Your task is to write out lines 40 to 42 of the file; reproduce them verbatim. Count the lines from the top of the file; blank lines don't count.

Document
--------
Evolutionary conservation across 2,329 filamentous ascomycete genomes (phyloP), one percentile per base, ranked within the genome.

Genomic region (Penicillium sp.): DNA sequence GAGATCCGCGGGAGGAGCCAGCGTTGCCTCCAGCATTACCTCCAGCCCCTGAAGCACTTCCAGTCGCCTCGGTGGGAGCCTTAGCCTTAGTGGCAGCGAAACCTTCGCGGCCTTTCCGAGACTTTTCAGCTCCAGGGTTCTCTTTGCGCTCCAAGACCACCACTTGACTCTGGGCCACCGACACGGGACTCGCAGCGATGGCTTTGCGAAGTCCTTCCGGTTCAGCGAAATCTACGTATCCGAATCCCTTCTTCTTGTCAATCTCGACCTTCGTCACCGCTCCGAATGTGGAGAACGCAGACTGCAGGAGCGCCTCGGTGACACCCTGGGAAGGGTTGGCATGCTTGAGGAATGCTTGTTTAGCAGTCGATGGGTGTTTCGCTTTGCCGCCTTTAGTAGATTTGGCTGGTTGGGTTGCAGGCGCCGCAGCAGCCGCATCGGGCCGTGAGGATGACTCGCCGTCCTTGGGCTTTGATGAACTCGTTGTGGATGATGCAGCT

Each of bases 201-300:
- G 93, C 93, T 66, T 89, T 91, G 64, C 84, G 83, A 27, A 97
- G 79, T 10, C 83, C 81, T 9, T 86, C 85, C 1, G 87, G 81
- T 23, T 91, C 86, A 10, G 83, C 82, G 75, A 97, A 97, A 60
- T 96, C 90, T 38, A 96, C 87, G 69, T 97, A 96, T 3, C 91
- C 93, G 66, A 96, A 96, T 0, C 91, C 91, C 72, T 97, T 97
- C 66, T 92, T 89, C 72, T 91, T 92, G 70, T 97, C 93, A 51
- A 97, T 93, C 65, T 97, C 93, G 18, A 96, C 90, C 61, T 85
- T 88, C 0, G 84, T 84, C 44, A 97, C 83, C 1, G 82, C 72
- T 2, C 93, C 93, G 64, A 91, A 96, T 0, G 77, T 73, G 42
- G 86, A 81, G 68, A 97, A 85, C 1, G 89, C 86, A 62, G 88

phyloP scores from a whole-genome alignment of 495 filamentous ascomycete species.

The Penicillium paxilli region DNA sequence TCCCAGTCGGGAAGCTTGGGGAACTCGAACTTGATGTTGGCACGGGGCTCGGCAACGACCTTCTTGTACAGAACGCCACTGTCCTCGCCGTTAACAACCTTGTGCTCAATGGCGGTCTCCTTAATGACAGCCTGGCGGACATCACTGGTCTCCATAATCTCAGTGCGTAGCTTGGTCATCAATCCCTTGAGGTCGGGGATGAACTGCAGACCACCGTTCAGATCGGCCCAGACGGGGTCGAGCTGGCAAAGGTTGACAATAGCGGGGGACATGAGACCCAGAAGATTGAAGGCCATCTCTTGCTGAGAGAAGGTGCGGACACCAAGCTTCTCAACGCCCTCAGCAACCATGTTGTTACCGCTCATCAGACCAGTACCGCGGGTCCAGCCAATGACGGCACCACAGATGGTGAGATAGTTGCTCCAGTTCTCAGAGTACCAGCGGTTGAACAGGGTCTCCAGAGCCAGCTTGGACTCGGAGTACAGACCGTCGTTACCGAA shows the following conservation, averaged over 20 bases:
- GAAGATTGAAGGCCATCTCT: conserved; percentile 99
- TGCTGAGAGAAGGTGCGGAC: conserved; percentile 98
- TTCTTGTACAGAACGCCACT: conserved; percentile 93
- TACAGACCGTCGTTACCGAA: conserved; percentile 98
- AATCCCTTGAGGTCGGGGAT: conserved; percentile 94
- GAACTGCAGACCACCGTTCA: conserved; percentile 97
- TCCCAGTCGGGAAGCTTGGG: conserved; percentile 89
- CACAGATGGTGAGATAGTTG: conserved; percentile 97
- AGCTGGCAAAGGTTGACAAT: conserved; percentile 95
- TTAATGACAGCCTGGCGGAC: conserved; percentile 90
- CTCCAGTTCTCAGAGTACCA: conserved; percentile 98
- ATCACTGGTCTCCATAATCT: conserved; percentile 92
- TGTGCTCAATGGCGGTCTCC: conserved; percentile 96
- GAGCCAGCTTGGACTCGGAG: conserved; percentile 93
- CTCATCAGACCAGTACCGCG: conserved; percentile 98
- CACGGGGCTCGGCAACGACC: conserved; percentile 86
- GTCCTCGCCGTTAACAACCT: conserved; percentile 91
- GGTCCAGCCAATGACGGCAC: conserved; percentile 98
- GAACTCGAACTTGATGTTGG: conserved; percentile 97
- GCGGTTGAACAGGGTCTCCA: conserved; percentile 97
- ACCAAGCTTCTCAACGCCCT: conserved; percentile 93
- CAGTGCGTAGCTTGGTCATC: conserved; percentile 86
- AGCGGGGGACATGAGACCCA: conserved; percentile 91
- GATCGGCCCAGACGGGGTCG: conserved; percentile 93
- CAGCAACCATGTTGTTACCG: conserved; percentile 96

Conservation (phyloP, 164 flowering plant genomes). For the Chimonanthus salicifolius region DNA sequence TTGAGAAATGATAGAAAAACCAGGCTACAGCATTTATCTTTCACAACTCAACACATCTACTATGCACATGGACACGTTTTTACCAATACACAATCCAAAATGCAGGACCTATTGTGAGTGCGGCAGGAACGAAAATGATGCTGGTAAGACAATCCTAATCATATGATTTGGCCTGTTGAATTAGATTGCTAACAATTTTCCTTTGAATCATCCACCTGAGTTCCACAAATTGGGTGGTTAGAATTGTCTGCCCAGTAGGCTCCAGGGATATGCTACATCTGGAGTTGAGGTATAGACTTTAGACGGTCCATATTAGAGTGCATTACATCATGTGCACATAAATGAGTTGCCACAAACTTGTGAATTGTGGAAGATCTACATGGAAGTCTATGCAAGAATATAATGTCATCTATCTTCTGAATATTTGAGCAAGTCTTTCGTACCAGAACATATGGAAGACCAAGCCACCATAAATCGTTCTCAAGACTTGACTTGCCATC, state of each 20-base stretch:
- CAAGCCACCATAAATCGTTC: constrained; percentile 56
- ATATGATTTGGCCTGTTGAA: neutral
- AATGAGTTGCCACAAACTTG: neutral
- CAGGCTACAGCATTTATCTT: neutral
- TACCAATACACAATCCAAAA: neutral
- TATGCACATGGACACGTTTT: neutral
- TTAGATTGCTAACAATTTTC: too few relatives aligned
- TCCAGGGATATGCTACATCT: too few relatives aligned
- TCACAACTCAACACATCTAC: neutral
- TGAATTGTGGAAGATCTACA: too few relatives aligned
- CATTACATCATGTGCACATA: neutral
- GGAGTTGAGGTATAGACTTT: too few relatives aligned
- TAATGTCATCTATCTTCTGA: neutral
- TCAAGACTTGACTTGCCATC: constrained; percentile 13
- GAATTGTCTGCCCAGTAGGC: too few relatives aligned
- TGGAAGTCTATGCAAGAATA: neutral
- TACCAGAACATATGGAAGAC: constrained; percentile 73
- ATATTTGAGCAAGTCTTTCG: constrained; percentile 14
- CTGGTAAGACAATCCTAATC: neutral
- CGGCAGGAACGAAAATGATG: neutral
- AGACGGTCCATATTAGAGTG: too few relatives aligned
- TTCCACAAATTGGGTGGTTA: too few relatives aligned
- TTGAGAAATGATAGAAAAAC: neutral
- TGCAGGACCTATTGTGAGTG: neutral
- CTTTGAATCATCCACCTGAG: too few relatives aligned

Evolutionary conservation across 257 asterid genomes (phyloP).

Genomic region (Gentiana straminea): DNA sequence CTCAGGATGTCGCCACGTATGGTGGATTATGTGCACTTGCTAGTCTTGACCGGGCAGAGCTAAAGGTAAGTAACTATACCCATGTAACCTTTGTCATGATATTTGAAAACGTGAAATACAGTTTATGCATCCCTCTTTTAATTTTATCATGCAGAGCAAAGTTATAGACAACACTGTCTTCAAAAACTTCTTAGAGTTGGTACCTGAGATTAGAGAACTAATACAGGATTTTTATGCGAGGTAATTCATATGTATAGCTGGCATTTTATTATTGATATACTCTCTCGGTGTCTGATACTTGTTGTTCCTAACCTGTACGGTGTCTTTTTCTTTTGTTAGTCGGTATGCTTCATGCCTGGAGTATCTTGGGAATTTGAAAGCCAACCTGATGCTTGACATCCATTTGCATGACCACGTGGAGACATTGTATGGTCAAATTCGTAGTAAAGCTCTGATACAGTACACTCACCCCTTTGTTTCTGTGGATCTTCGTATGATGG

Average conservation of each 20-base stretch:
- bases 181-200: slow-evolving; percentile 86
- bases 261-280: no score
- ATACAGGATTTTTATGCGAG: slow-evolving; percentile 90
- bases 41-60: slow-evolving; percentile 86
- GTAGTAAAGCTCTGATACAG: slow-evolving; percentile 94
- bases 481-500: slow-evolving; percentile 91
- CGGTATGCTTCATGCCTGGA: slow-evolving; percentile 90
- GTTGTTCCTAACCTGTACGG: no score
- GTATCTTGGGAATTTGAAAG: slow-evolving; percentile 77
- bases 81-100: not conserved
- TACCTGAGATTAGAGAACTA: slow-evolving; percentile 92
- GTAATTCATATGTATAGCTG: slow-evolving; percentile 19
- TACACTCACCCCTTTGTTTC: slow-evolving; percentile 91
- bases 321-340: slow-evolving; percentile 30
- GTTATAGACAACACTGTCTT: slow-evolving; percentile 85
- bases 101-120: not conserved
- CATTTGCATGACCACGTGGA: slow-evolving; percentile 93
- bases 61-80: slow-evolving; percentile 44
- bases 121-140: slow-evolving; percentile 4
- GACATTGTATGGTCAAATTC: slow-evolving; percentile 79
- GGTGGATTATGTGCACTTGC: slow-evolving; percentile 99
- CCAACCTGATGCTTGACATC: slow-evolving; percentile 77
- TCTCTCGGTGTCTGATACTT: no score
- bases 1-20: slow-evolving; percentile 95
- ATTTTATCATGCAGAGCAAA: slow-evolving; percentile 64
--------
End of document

- CAGCAACCATGTTGTTACCG: conserved; percentile 96

Conservation (phyloP, 164 flowering plant genomes). For the Chimonanthus salicifolius region DNA sequence TTGAGAAATGATAGAAAAACCAGGCTACAGCATTTATCTTTCACAACTCAACACATCTACTATGCACATGGACACGTTTTTACCAATACACAATCCAAAATGCAGGACCTATTGTGAGTGCGGCAGGAACGAAAATGATGCTGGTAAGACAATCCTAATCATATGATTTGGCCTGTTGAATTAGATTGCTAACAATTTTCCTTTGAATCATCCACCTGAGTTCCACAAATTGGGTGGTTAGAATTGTCTGCCCAGTAGGCTCCAGGGATATGCTACATCTGGAGTTGAGGTATAGACTTTAGACGGTCCATATTAGAGTGCATTACATCATGTGCACATAAATGAGTTGCCACAAACTTGTGAATTGTGGAAGATCTACATGGAAGTCTATGCAAGAATATAATGTCATCTATCTTCTGAATATTTGAGCAAGTCTTTCGTACCAGAACATATGGAAGACCAAGCCACCATAAATCGTTCTCAAGACTTGACTTGCCATC, state of each 20-base stretch:
- CAAGCCACCATAAATCGTTC: constrained; percentile 56